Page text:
Academic journal article
By Karpinski, Eva C.
Utopian Studies , Vol. 11, No. 2
One of Angela Carter's most misunderstood texts,(1) Heroes and Villains (1969) is by the author's own admission an important novel, dealing with myth making in the Barthesian sense of culturally constructed collective fictions or cliches (Katsavos 12). Throughout her career, Carter has consistently rejected myths, including the utopian elements of myth and the mythic element of utopian thought, as "social fictions that regulate our lives," dismissing these myths as "consolatory nonsense," or "extraordinary lies designed to make people unfree" (1983, 71).(2) In Heroes and Villains, demythologizing is part of her permanent critique of patriarchy,(3) subsumed under a larger project of "decolonizing our language and our habits of thought" (1983, 75). Carter interrogates the binaries of self/other, body/mind, male/female, nature/culture, passion/reason, or civilized/barbarian, binaries informing patriarchal institutions and representations that serve to justify exploitation and domination of one group by another. It is my contention that in her novel she experiments with the generic framework of what will be called a dystopian romance, so as to accommodate her combined interest in social and sexual relations.(4) Although the term "dystopian romance" is not commonly used, I want to introduce a new term best corresponding to Carter's combined use of the generic conventions of romance and dystopia. The dystopian romance stands in ironic contrast to the tradition of the utopian romance, such as Edward Bellamy's Looking Backward, or William Morris's News from Nowhere. Both utopian romance and many works of dystopian fiction(5) make the reader test the validity of a certain society in terms of the viability of a personal relationship. The dystopian romance proves to be a suitable vehicle for Carter's didactic allegory of the relationship between the sexes, an allegory, one might add, that uses the utopian ideas of Jean-Jacques Rousseau in order to rewrite the myth of the Fall as it structures Western representations of the social order and sexual difference.(6) Thus "signifying passion" means both "to signify passion" and "a passion to signify," referring both to constructions of female sexuality and otherness, thematically central to Heroes and Villains, and to Carter's own passionate, self-reflexive exploration of the territory between philosophy and fiction, where bodies are subjected to social control through various discursive practices.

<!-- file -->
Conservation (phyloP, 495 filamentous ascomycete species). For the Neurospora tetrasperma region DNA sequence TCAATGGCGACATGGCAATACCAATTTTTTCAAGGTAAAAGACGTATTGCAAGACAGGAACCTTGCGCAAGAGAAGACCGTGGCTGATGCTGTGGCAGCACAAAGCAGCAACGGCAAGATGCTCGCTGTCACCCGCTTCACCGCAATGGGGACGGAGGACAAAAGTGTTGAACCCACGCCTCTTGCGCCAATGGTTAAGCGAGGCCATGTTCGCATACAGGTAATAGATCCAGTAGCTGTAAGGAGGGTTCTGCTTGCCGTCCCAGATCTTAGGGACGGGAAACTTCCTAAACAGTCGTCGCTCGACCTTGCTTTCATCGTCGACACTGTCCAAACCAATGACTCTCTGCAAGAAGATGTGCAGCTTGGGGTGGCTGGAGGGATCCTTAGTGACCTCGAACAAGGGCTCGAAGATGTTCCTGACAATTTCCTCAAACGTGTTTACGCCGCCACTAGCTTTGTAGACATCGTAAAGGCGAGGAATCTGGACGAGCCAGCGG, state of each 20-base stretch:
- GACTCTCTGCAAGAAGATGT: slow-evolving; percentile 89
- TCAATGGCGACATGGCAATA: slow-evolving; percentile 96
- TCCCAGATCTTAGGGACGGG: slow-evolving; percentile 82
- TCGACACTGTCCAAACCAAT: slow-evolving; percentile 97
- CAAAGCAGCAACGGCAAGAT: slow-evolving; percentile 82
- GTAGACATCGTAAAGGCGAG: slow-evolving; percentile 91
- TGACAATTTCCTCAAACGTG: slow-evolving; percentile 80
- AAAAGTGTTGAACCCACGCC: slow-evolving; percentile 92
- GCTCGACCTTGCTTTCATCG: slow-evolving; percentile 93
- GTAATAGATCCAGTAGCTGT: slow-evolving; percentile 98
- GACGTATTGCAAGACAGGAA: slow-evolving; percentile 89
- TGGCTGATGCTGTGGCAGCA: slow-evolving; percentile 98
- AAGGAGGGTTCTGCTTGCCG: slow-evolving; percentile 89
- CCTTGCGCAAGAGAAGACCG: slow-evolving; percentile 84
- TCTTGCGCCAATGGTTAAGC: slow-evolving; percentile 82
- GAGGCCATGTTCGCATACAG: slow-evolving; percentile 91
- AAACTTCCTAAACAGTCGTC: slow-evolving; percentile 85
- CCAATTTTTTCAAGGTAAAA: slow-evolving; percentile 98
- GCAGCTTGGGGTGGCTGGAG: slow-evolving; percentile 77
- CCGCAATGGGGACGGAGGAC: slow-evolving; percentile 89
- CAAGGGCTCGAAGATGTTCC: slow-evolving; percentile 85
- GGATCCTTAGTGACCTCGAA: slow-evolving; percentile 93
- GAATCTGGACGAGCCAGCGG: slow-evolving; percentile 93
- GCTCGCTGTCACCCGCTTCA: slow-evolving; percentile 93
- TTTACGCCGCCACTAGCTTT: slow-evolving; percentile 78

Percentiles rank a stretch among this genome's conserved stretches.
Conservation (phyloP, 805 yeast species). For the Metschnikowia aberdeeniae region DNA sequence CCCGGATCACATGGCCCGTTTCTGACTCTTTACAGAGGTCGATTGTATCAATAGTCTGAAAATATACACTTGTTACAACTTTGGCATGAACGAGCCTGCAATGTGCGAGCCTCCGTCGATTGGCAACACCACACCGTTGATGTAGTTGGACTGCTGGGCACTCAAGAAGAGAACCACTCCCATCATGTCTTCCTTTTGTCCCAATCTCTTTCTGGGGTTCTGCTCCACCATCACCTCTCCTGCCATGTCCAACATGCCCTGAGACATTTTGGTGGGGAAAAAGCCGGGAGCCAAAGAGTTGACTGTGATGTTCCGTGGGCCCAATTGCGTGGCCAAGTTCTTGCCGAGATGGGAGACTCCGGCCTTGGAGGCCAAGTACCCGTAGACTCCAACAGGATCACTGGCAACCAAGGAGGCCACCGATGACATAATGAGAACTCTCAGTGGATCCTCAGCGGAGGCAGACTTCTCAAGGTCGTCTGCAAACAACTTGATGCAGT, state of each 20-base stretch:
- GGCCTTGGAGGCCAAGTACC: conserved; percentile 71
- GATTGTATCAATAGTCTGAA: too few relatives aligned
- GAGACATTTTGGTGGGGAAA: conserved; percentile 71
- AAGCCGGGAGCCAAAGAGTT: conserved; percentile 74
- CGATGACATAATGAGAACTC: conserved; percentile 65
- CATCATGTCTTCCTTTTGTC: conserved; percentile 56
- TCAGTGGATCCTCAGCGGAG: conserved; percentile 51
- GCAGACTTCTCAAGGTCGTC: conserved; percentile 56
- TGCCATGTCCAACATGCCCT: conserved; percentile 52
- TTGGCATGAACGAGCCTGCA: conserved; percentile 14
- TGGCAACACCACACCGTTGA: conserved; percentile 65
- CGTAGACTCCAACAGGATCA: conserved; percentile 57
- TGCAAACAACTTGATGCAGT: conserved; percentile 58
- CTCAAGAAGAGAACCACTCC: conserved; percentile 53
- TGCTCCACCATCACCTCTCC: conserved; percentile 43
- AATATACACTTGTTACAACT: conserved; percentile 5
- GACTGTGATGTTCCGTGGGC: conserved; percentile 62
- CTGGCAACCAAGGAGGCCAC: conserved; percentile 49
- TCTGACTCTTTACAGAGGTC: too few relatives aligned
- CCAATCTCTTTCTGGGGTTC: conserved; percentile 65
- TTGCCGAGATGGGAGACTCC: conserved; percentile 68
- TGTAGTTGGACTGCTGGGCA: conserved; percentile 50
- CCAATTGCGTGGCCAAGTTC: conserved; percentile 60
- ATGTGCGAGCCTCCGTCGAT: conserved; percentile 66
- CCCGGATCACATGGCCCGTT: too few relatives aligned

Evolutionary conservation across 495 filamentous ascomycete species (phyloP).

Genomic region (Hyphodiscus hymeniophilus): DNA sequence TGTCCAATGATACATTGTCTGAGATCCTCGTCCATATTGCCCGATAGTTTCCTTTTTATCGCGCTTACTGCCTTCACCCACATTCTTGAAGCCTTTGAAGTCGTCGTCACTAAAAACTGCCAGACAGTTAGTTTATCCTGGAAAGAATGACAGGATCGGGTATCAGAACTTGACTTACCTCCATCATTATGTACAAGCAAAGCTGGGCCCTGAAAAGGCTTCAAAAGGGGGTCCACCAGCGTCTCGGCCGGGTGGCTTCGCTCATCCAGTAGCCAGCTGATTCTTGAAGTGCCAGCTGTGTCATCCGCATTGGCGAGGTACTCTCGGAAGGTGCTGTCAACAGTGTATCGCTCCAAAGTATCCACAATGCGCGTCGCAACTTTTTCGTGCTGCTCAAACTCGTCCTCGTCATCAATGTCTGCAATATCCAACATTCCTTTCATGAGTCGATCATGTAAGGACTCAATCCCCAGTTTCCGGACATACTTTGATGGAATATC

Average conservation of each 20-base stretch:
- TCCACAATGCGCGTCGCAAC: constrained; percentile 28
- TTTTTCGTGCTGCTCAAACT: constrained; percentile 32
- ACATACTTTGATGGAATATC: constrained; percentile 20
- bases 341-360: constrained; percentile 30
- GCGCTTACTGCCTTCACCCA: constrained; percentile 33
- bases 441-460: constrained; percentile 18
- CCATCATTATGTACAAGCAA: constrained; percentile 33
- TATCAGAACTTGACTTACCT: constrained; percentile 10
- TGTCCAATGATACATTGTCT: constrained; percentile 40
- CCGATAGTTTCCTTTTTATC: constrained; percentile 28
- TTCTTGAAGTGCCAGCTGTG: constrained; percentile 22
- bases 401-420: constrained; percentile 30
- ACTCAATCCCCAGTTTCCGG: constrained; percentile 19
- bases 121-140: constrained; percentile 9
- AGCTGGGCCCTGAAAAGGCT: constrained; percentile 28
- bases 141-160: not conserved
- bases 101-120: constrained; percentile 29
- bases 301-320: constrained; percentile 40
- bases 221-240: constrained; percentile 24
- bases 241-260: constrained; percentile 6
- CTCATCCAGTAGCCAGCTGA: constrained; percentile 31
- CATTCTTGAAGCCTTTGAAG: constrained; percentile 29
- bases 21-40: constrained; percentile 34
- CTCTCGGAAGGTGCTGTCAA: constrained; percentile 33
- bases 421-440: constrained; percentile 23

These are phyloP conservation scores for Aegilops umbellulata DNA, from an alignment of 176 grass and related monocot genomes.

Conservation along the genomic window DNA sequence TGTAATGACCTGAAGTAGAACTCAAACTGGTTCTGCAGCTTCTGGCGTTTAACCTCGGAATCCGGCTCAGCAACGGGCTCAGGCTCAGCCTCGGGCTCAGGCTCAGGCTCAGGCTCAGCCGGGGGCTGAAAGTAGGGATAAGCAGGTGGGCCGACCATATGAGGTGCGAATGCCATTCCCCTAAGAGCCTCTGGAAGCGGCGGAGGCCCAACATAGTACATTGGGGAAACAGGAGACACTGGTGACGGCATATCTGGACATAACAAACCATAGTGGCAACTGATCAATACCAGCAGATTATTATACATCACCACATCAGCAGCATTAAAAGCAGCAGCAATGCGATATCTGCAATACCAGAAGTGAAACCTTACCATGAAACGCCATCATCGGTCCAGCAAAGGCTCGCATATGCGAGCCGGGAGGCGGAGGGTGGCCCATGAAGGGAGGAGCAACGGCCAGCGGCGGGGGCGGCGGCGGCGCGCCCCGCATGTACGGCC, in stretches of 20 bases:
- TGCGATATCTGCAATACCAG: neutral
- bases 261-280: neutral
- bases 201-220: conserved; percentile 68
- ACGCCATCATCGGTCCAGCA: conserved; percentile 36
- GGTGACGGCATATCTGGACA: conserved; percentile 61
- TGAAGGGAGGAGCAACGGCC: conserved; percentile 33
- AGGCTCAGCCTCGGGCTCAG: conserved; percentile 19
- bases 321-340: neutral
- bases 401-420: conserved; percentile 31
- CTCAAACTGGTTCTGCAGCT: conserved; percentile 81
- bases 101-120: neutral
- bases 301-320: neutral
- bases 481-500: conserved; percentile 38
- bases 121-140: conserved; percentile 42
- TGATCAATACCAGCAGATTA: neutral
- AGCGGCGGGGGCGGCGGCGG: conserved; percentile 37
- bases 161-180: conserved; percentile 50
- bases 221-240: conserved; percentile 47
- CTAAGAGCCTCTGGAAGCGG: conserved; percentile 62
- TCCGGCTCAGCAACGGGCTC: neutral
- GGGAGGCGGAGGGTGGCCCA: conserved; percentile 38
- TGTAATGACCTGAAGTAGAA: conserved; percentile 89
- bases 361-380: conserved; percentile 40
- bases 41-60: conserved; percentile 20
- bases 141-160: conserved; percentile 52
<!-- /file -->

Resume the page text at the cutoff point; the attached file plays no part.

In addition to Rousseau, Carter engages with a variety of utopias and dystopias, as well as romances and other canonical texts of patriarchy. She alludes to the Bible (the already mentioned myth of the Fall, the story of Cain and Abel, the New Testament) and Freud (the Oedipal scenario, the myth of the primal horde, and the id-ego-super ego structure). She creates intertextual resonances with as wide a range of sources as Levi-Strauss's anthropology, Matthew Arnold's Culture and Anarchy, Swift's Gulliver's Travels, Wells's The Time Machine, Conrad's Heart of Darkness, Gothic romances such as Wuthering Heights and Frankenstein, mythology (Cupid and Psyche) and fairy tales (Beauty and the Beast), and even visual quotations from paintings (Cormon's Cain, Henri Rousseau's The Sleeping Gypsy, and Goya's The Sleep of Reason Produces Monsters).(7) The intertextual overkill seems to suggest that for Carter such master narratives, including utopias as models for a perfectible society, belong in what she calls "the lumber room of the Western European imagination," where she finds most of her material (1983, 72).
Her concern with signification and the need for debunking are signaled through the ironic juxtaposition of four epigraphs. The first, from Jean-Luc Godard's Alphaville, the film that raises a gangster figure to the status of a mythic hero, foregrounds the theme of legend as form giving. The second, from Andrew Marvell's poem "The Unfortunate Lover," introduces a fantasy of the demonic male lover. …